People with dementia rarely have the same brain changes as Alzheimer’s. Any number of vascular problems—problems that affect blood vessels, such as beta-amyloid deposits in the brain’s arteries, atherosclerosis (hardening of the arteries) and mini-strokes—may also be at play.
Vascular problems can lead to a decrease in blood and oxygen flow to the brain, as well as a breakdown of the blood-brain barrier, which normally protects the brain from harmful agents while allowing glucose and other necessary agents. In a person with Alzheimer’s, a defective blood-brain barrier prevents glucose from reaching the brain and prevents the clearance of the toxic proteins beta-amyloid and tau. This causes inflammation, which increases vascular problems in the brain. Because Alzheimer’s appears to be both a cause and a consequence of vascular problems in the brain, researchers are searching for mediators to break this complex and destructive cycle.
In Alzheimer’s disease, as neurons are injured and die throughout the brain, connections between networks of neurons can break down and many areas of the brain begin to shrink. In the final stages of Alzheimer’s, this process – called brain atrophy – is widespread, leading to severe brain loss.
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The ADEAR Center offers information and free print publications about Alzheimer’s and related dementias for families, caregivers and health professionals. ADEAR Center staff respond to telephone, e-mail and written requests and refer local and national resources.
Visit Alzheimers.gov for information and resources about Alzheimer’s and related dementias across the federal government.
This content is provided by the NIH National Institute on Aging (). Scholars and other experts review this content to ensure it is accurate and up-to-date.
If you would like to learn more about Alzheimer’s and dementia, please contact us at 1-800-438-4380, Monday-Friday, 8:30am-5:00pm. eastern time or email adear@Alzheimer. memory, thinking, learning and organization decline over time. It is the most common cause of dementia and usually affects people over the age of 65. There is no cure for Alzheimer’s disease, but certain medications and treatments can help manage symptoms temporarily.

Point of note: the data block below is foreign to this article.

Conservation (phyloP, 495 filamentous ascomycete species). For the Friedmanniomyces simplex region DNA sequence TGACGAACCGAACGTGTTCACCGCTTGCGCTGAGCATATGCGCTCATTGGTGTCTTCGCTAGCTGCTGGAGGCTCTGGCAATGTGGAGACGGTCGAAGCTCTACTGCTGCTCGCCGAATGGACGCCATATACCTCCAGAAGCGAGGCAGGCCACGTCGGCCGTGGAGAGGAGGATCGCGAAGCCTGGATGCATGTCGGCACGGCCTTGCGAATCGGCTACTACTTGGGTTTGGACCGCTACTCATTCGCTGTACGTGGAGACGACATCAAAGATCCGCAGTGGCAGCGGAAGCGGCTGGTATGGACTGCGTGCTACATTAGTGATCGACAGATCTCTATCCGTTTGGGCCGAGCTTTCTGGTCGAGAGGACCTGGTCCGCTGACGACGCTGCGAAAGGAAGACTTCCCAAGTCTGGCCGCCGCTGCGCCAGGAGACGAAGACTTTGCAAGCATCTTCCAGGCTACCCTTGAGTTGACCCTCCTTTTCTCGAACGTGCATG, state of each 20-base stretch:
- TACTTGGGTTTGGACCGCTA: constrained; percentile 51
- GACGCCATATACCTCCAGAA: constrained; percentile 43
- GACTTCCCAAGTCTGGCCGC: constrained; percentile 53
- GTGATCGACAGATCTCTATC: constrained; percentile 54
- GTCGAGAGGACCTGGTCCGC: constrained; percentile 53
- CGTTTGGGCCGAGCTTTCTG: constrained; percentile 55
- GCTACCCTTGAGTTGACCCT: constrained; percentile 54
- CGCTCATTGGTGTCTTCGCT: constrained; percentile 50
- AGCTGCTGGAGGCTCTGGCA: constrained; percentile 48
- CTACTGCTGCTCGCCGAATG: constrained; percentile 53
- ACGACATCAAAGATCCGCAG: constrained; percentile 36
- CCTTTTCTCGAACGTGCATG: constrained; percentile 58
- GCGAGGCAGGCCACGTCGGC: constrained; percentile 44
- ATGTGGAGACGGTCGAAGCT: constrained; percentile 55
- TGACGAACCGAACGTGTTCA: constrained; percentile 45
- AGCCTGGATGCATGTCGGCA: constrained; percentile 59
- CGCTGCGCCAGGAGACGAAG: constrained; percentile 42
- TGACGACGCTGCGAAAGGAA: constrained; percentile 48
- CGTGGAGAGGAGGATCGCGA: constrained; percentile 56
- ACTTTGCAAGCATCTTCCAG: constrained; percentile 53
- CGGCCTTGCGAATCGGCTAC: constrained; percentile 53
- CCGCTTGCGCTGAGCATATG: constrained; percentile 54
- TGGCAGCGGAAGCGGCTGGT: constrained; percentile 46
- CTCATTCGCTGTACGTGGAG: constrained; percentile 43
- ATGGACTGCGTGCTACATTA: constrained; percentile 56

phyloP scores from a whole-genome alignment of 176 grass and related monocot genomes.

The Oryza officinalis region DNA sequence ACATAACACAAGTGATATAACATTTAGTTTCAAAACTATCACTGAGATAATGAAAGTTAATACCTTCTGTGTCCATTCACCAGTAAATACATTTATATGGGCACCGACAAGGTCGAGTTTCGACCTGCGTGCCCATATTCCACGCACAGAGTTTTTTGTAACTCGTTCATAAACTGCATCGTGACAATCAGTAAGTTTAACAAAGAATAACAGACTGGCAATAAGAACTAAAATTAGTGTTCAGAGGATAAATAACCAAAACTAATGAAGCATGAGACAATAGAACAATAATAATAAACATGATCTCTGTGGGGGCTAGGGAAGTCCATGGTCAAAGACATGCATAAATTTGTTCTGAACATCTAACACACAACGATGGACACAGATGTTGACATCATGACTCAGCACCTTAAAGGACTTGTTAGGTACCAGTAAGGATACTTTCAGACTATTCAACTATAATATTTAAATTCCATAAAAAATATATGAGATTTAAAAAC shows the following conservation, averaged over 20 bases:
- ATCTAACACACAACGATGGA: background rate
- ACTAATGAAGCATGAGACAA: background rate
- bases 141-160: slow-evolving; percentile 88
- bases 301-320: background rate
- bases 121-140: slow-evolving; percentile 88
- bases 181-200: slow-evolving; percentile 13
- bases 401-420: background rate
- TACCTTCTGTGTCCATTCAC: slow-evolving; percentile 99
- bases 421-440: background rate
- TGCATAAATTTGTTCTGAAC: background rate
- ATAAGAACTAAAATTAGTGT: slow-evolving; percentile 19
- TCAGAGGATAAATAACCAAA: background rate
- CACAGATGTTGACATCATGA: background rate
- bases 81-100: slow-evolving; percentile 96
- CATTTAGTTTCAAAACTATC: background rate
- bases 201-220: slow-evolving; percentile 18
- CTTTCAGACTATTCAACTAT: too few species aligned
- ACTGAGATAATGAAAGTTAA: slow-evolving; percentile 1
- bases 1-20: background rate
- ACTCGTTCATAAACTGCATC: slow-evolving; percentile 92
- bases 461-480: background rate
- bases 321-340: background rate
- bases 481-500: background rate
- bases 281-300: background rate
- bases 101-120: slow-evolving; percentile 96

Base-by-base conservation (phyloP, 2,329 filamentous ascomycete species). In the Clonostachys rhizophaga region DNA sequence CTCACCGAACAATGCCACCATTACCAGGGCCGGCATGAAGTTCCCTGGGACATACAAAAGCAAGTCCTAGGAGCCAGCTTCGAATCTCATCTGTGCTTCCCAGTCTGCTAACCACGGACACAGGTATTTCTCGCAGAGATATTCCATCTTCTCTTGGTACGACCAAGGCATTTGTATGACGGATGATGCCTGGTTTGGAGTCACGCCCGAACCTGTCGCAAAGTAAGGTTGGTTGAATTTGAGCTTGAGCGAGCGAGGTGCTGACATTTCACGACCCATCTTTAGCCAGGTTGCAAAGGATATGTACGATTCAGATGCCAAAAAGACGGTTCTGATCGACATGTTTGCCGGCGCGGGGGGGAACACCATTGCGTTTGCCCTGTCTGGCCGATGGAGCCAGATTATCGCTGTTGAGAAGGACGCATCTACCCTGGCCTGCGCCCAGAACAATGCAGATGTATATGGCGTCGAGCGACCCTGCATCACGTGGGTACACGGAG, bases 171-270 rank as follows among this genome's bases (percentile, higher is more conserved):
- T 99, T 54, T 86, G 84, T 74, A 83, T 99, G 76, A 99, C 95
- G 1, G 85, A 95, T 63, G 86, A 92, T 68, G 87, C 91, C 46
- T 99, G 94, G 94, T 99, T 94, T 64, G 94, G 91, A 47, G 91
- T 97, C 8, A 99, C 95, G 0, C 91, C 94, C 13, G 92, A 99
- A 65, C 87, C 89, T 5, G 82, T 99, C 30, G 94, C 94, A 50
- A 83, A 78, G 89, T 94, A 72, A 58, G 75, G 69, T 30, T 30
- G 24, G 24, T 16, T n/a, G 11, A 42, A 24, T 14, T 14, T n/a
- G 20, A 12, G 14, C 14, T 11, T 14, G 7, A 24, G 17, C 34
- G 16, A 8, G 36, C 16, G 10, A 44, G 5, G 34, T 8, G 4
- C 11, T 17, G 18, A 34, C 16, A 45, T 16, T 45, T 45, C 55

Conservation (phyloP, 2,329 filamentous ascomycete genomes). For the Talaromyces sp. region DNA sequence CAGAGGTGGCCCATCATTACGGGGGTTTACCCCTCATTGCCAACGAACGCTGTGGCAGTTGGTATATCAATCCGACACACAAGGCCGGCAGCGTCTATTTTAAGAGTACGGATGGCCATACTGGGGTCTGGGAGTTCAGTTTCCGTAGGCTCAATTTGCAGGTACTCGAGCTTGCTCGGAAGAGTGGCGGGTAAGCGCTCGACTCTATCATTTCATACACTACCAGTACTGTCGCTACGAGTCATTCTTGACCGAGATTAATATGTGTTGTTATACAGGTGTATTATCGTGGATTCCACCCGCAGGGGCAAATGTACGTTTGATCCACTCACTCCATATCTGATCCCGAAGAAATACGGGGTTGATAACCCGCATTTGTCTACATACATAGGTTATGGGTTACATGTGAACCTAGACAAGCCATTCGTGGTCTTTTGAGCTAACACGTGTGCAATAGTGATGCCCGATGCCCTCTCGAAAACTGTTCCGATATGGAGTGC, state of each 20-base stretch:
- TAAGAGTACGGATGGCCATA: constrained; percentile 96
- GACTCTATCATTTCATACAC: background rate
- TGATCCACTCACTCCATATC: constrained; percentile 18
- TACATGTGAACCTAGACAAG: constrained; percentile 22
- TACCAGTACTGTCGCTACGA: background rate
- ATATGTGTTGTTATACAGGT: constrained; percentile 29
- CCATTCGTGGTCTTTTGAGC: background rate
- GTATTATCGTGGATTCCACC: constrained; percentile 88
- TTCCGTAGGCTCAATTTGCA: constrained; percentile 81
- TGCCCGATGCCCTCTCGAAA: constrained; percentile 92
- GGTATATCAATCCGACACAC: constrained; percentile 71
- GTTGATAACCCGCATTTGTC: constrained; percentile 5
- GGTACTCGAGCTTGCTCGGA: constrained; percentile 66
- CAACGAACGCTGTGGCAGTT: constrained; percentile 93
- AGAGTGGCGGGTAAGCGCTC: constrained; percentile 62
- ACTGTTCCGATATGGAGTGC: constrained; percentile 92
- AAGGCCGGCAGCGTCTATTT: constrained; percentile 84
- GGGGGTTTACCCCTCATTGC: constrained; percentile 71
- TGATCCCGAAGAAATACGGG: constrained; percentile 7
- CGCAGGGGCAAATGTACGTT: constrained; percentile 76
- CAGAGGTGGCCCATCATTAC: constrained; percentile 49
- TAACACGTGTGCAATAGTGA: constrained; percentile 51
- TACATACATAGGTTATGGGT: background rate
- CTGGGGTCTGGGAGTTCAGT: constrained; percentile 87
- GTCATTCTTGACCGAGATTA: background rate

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Alzheimer’s disease (pronounced “alz-HAI-mirs”) is a brain condition that causes a progressive decline in memory, thinking, learning, and organizational skills. It ultimately affects a person’s ability to perform basic daily activities. Alzheimer’s disease (AD) is the most common cause of dementia.
Alzheimer’s symptoms worsen over time. Researchers believe that the disease process can begin 10 years or more before the first symptoms appear. AD usually affects people over the age of 65.
Dementia describes the state of a person’s mental functioning. It is not a specific disease. It is a decline in mental function from a previous level that is severe enough to interfere with daily life.
A person with dementia has two or more of these specific difficulties, including a change or reduction in:
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Dementia is serious. In the milder stage, you may experience a slight decline in your mental function and need some help with your daily tasks. In the most severe stage, a person is completely dependent on others for help with simple daily tasks.
Dementia occurs when an infection or disease affects the parts of your brain involved in learning, memory, decision making or language. Alzheimer’s disease is the most common cause of dementia, accounting for at least two-thirds of dementia cases in people age 65 and older.
Alzheimer’s disease mainly affects people over the age of 65. The older you are, the more likely you are to develop Alzheimer’s.
Some people develop Alzheimer’s disease before the age of 65 – usually in their 40s or 50s. This is called early Alzheimer’s disease. It’s rare. Less than 10% of AD cases are early-onset.
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Alzheimer’s disease is common. It affects about 24 million people worldwide. One in 10 people over 65 and about a third of people over 85 have the condition.
Alzheimer’s organizations and health care providers use different terms to describe the stages of Alzheimer’s disease based on symptoms.
While conditions vary, the stages all follow the same pattern – AD symptoms progress over time.
However, no two people experience AD the same way. Each person with Alzheimer’s disease will progress through the stages at different rates. Not all changes will happen to every person. Sometimes it can be difficult for providers to place someone with AD in a specific stage because the stages can overlap.